Graeme Mudd signs first World Cup downhill mountain biking contractphotos, video

10/11/2018 Posted by admin

Mudd signs first pro mountain bike deal | photos, video Graeme Mudd practising in the Awaba State Forest on Thursday.
Nanjing Night Net

Graeme Mudd practising in the Awaba State Forest on Thursday.

Graeme Mudd competing in the Awaba State Forest in 2012, the last time the national series was held in the Hunter.

TweetFacebookNewcastle Herald on Thursday after a practice session on the Awaba State Forest track near Cooranbong.

“Bikes have been my life since the get-go.

“I started racing BMX as a six-year-old and then sort of worked my way up to downhill mountain biking by the time I was 16.

“I did my [fitter and turner] apprenticeship, but the whole time I was rocking up to work frustrated because I wanted to be out riding my bike.

“I’d see all my riding buddies on social media overseas riding in the world circuit and riding in all these mad places and doing well, and I was stuck at work, but I’m glad I still did my apprenticeship. It’s definitely been a good asset to have, thinking ahead.”

The World Cup season also includes rounds in Germany, Austria, Switzerland, Italy, the Czech Republic, England and Andorra before ending in Canada in early August.

Awaba State Forest downhill track preview (rider Joel Willis)Mudd’s best World Cup result was an eighth placing in the second round last year in Cairns, where he had more support from family and friends.

“Last year I did the World Cup season as a privateer, and I went over and bought a van, did all the work on my bike and sort of just gypsied my way around Europe.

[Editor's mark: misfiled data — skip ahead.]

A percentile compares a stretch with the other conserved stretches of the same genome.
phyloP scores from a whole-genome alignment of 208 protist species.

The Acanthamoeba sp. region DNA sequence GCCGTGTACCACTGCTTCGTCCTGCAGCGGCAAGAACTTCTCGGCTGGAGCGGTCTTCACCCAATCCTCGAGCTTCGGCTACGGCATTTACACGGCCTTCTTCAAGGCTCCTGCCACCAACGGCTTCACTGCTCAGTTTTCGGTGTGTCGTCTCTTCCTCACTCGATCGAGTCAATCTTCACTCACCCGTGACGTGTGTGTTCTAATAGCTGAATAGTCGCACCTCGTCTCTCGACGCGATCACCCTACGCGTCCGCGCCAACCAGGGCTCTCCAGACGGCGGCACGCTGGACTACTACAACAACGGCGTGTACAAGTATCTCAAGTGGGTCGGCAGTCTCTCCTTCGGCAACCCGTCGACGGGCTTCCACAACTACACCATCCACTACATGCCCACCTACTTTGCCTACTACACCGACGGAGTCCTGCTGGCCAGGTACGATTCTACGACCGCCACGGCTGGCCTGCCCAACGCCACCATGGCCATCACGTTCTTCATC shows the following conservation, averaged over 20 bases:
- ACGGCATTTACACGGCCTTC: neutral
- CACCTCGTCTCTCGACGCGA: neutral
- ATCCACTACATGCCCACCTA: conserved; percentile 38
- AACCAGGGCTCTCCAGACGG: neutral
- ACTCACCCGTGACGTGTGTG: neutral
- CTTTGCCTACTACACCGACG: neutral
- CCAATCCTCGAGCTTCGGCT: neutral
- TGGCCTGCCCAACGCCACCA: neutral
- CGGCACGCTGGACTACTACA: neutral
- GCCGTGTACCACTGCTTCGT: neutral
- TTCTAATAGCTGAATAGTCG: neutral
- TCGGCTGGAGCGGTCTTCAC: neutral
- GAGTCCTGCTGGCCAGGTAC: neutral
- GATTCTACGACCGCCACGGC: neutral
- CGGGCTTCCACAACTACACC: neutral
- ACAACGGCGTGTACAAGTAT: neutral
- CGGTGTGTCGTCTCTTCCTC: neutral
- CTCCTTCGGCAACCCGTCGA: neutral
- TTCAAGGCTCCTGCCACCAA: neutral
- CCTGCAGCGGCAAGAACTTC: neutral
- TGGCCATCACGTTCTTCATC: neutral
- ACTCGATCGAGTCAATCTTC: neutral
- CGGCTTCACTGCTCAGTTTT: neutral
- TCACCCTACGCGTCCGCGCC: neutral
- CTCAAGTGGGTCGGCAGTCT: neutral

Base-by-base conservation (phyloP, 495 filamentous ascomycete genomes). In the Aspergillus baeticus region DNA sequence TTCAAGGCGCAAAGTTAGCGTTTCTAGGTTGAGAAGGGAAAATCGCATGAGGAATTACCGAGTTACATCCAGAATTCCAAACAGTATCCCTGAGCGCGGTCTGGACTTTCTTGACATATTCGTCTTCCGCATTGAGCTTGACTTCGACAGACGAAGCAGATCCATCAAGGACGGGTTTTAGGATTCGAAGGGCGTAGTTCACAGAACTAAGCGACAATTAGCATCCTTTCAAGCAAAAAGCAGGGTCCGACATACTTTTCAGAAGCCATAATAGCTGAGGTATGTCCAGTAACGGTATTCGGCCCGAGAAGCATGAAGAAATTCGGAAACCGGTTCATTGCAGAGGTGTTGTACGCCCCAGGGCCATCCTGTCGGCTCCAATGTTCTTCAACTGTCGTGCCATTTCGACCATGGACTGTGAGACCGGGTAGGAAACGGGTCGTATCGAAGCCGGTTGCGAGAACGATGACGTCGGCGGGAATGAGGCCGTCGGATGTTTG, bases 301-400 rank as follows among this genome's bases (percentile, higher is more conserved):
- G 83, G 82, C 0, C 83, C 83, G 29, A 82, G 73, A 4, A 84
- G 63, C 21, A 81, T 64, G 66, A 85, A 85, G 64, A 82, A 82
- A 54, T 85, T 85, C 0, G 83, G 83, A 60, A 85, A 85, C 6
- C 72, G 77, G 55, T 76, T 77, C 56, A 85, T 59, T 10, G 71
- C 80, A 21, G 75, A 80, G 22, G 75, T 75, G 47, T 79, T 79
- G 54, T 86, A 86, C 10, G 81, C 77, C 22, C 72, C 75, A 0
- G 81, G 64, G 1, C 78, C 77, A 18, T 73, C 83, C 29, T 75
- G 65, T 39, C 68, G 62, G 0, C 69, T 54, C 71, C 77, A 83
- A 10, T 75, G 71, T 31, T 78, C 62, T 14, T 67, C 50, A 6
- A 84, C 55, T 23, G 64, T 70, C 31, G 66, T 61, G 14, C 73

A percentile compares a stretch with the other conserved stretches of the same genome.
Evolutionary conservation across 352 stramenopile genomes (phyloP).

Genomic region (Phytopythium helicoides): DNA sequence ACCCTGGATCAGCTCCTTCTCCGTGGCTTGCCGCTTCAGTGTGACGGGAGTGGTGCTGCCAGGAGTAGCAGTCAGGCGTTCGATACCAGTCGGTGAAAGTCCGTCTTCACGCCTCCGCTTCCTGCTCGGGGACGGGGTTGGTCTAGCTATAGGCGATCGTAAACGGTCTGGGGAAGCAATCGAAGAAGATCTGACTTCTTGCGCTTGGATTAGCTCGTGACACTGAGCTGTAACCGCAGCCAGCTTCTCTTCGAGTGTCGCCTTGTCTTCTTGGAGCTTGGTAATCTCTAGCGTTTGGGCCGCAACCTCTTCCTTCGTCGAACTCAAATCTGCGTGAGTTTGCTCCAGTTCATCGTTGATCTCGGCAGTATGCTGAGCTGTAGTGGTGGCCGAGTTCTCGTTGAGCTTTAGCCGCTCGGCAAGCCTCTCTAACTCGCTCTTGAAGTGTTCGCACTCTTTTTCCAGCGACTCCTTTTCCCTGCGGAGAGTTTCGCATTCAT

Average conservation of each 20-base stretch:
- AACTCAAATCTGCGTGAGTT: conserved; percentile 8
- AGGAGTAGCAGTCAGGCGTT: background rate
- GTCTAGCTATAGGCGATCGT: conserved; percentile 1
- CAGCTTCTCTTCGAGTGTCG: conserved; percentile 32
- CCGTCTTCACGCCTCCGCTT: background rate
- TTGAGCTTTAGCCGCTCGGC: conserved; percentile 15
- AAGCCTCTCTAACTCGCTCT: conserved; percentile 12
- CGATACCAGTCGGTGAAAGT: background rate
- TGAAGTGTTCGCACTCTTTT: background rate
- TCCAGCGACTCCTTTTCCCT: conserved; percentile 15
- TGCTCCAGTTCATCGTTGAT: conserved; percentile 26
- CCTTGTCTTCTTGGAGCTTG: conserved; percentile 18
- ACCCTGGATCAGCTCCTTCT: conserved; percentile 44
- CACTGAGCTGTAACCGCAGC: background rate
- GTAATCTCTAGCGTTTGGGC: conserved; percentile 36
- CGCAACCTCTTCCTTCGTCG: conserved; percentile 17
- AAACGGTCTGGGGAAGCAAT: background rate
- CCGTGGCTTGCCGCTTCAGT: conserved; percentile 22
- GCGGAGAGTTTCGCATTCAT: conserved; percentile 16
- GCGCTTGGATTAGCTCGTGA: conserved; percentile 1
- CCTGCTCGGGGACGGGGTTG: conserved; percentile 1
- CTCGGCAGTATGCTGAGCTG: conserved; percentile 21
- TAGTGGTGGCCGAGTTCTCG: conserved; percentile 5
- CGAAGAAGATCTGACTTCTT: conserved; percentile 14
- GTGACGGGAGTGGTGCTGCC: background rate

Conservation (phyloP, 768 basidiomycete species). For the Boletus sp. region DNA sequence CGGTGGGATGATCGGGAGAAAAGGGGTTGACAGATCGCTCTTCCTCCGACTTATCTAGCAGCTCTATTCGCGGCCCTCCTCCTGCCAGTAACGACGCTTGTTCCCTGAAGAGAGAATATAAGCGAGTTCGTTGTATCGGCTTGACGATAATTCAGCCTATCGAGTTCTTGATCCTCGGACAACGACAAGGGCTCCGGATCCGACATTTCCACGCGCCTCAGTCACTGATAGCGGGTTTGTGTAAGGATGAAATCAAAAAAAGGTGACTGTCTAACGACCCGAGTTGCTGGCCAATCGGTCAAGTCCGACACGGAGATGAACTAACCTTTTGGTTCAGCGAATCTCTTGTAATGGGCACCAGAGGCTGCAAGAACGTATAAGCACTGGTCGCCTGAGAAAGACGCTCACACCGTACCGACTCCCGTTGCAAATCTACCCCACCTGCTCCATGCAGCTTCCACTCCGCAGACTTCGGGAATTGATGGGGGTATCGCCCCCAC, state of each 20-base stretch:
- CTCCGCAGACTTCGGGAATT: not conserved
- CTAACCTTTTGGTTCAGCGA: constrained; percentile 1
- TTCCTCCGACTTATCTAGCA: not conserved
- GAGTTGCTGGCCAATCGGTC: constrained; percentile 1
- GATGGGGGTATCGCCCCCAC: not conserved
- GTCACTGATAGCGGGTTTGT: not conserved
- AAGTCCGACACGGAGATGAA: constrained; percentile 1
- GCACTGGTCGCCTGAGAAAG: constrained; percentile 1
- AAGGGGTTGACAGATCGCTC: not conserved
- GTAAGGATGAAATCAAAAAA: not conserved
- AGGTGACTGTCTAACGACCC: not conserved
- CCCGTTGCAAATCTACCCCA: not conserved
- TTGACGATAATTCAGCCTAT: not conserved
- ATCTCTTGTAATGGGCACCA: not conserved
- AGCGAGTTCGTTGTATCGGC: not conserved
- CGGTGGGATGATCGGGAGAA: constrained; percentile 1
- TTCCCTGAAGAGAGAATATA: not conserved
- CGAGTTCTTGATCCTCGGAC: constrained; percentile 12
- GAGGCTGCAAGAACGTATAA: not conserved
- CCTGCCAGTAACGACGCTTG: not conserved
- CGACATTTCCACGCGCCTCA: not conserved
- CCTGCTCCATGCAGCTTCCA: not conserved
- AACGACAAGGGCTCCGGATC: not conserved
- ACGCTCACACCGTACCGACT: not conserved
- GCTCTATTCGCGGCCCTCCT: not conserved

“This year we’re going to have a semi-trailer, I’ll have a mechanic, team manager, physio. To be able to just rock up to an event and do what I need to do and race my bike will be a huge advantage.

“Obviously, in the right circumstances, I know what I’m capable of, and I’m pretty stoked to have the opportunity to be put in that position again.”

Downhill mountain biking is big business in Europe, where the top riders are on lucrative performance-based contracts.

“The size of the hills over there, you wouldn’t call them a hill –they’re mountains,” Mudd said.

“One downfall of being in Australia, our tracks are on smaller hills. They tend to make them zig-zag down the hill to get the time out of the track, ducking and weaving through the bush.

“Over there you can pretty much point the track down the hill. It’s a lot faster pace, bigger features, bigger jumps. It’s pretty cool. Same bike, but definitely a different set-up on the suspension.”

But, before Europe, Muddwill contest the Mountain Bike Australia national series, in which he is the two-time defending champion, starting on his home track.

“A lot of people would agree with me that this is one of the tougher tracks in Australia. It’s quite a steep track and it’s very rough the whole way. There’s a lot of rocks and some big features.

“It’s a good drawcard for big events like this. It brings in the quality in riders, puts on a good show, and puts the amateur riders to the test as well.They like to come here and see how they goon a track like this.”

This weekend’sround includes practice on Friday, qualifying on Saturday and men’s and women’s finals from 1.30 to 3.30pm Sunday across a range of age and ability categories.

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